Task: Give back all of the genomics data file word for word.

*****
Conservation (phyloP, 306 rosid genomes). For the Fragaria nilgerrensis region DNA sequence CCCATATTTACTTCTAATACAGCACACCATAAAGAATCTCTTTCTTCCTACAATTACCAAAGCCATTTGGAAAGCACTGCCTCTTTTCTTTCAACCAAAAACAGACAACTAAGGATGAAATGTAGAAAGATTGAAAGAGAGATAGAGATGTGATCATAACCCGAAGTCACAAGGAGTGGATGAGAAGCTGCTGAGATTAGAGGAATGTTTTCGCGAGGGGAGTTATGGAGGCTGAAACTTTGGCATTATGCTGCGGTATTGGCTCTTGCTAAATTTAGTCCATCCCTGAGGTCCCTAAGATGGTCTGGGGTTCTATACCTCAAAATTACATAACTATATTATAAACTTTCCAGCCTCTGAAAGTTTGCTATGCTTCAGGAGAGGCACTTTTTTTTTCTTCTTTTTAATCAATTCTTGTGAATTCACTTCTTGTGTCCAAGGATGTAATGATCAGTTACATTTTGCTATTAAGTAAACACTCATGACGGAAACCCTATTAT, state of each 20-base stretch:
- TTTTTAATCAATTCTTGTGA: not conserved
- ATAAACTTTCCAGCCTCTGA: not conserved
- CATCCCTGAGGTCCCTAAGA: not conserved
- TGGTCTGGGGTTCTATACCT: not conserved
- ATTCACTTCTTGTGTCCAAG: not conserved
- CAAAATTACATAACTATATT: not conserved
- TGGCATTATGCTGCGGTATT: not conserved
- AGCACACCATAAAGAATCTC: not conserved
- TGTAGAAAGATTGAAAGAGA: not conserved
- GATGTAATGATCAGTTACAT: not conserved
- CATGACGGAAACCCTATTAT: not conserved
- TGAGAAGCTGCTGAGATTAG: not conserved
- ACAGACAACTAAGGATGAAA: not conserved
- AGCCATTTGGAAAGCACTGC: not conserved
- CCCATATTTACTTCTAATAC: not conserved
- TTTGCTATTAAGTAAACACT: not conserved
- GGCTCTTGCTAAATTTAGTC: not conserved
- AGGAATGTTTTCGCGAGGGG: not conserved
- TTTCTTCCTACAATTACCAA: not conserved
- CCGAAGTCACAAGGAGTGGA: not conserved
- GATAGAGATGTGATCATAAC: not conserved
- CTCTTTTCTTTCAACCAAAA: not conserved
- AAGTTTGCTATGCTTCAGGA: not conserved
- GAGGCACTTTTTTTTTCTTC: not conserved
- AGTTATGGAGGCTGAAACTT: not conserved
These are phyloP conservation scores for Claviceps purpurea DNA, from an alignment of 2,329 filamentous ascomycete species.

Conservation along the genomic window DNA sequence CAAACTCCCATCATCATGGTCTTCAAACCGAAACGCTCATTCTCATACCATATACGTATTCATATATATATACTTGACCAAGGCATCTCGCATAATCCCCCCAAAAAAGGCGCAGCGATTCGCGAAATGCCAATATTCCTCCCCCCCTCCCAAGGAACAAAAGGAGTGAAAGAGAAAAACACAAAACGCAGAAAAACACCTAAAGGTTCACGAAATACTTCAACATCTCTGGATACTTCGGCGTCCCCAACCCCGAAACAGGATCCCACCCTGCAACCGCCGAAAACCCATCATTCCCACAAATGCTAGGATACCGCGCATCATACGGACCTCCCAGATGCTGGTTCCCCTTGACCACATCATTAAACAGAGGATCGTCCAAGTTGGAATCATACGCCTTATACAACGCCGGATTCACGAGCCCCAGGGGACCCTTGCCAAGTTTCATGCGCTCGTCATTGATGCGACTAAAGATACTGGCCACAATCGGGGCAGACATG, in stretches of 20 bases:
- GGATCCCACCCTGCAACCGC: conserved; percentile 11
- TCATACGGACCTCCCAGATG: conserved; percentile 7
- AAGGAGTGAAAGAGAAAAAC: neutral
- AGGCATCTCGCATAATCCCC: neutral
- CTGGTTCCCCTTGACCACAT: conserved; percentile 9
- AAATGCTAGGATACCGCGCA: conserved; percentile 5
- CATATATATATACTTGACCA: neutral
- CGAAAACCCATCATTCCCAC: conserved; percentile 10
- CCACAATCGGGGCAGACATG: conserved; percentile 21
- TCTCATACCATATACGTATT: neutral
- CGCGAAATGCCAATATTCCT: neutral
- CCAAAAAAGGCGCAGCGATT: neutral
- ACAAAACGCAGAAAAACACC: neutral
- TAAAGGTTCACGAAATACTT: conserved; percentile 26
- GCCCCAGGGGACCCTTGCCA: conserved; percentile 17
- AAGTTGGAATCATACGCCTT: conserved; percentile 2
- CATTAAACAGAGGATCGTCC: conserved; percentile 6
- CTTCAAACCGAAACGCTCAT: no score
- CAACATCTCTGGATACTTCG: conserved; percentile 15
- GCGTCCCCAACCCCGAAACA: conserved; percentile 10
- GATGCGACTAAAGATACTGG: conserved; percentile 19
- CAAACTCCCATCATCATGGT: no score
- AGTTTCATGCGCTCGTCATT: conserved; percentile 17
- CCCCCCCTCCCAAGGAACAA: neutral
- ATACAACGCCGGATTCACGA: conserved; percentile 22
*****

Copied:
Conservation (phyloP, 306 rosid genomes). For the Fragaria nilgerrensis region DNA sequence CCCATATTTACTTCTAATACAGCACACCATAAAGAATCTCTTTCTTCCTACAATTACCAAAGCCATTTGGAAAGCACTGCCTCTTTTCTTTCAACCAAAAACAGACAACTAAGGATGAAATGTAGAAAGATTGAAAGAGAGATAGAGATGTGATCATAACCCGAAGTCACAAGGAGTGGATGAGAAGCTGCTGAGATTAGAGGAATGTTTTCGCGAGGGGAGTTATGGAGGCTGAAACTTTGGCATTATGCTGCGGTATTGGCTCTTGCTAAATTTAGTCCATCCCTGAGGTCCCTAAGATGGTCTGGGGTTCTATACCTCAAAATTACATAACTATATTATAAACTTTCCAGCCTCTGAAAGTTTGCTATGCTTCAGGAGAGGCACTTTTTTTTTCTTCTTTTTAATCAATTCTTGTGAATTCACTTCTTGTGTCCAAGGATGTAATGATCAGTTACATTTTGCTATTAAGTAAACACTCATGACGGAAACCCTATTAT, state of each 20-base stretch:
- TTTTTAATCAATTCTTGTGA: not conserved
- ATAAACTTTCCAGCCTCTGA: not conserved
- CATCCCTGAGGTCCCTAAGA: not conserved
- TGGTCTGGGGTTCTATACCT: not conserved
- ATTCACTTCTTGTGTCCAAG: not conserved
- CAAAATTACATAACTATATT: not conserved
- TGGCATTATGCTGCGGTATT: not conserved
- AGCACACCATAAAGAATCTC: not conserved
- TGTAGAAAGATTGAAAGAGA: not conserved
- GATGTAATGATCAGTTACAT: not conserved
- CATGACGGAAACCCTATTAT: not conserved
- TGAGAAGCTGCTGAGATTAG: not conserved
- ACAGACAACTAAGGATGAAA: not conserved
- AGCCATTTGGAAAGCACTGC: not conserved
- CCCATATTTACTTCTAATAC: not conserved
- TTTGCTATTAAGTAAACACT: not conserved
- GGCTCTTGCTAAATTTAGTC: not conserved
- AGGAATGTTTTCGCGAGGGG: not conserved
- TTTCTTCCTACAATTACCAA: not conserved
- CCGAAGTCACAAGGAGTGGA: not conserved
- GATAGAGATGTGATCATAAC: not conserved
- CTCTTTTCTTTCAACCAAAA: not conserved
- AAGTTTGCTATGCTTCAGGA: not conserved
- GAGGCACTTTTTTTTTCTTC: not conserved
- AGTTATGGAGGCTGAAACTT: not conserved
These are phyloP conservation scores for Claviceps purpurea DNA, from an alignment of 2,329 filamentous ascomycete species.

Conservation along the genomic window DNA sequence CAAACTCCCATCATCATGGTCTTCAAACCGAAACGCTCATTCTCATACCATATACGTATTCATATATATATACTTGACCAAGGCATCTCGCATAATCCCCCCAAAAAAGGCGCAGCGATTCGCGAAATGCCAATATTCCTCCCCCCCTCCCAAGGAACAAAAGGAGTGAAAGAGAAAAACACAAAACGCAGAAAAACACCTAAAGGTTCACGAAATACTTCAACATCTCTGGATACTTCGGCGTCCCCAACCCCGAAACAGGATCCCACCCTGCAACCGCCGAAAACCCATCATTCCCACAAATGCTAGGATACCGCGCATCATACGGACCTCCCAGATGCTGGTTCCCCTTGACCACATCATTAAACAGAGGATCGTCCAAGTTGGAATCATACGCCTTATACAACGCCGGATTCACGAGCCCCAGGGGACCCTTGCCAAGTTTCATGCGCTCGTCATTGATGCGACTAAAGATACTGGCCACAATCGGGGCAGACATG, in stretches of 20 bases:
- GGATCCCACCCTGCAACCGC: conserved; percentile 11
- TCATACGGACCTCCCAGATG: conserved; percentile 7
- AAGGAGTGAAAGAGAAAAAC: neutral
- AGGCATCTCGCATAATCCCC: neutral
- CTGGTTCCCCTTGACCACAT: conserved; percentile 9
- AAATGCTAGGATACCGCGCA: conserved; percentile 5
- CATATATATATACTTGACCA: neutral
- CGAAAACCCATCATTCCCAC: conserved; percentile 10
- CCACAATCGGGGCAGACATG: conserved; percentile 21
- TCTCATACCATATACGTATT: neutral
- CGCGAAATGCCAATATTCCT: neutral
- CCAAAAAAGGCGCAGCGATT: neutral
- ACAAAACGCAGAAAAACACC: neutral
- TAAAGGTTCACGAAATACTT: conserved; percentile 26
- GCCCCAGGGGACCCTTGCCA: conserved; percentile 17
- AAGTTGGAATCATACGCCTT: conserved; percentile 2
- CATTAAACAGAGGATCGTCC: conserved; percentile 6
- CTTCAAACCGAAACGCTCAT: no score
- CAACATCTCTGGATACTTCG: conserved; percentile 15
- GCGTCCCCAACCCCGAAACA: conserved; percentile 10
- GATGCGACTAAAGATACTGG: conserved; percentile 19
- CAAACTCCCATCATCATGGT: no score
- AGTTTCATGCGCTCGTCATT: conserved; percentile 17
- CCCCCCCTCCCAAGGAACAA: neutral
- ATACAACGCCGGATTCACGA: conserved; percentile 22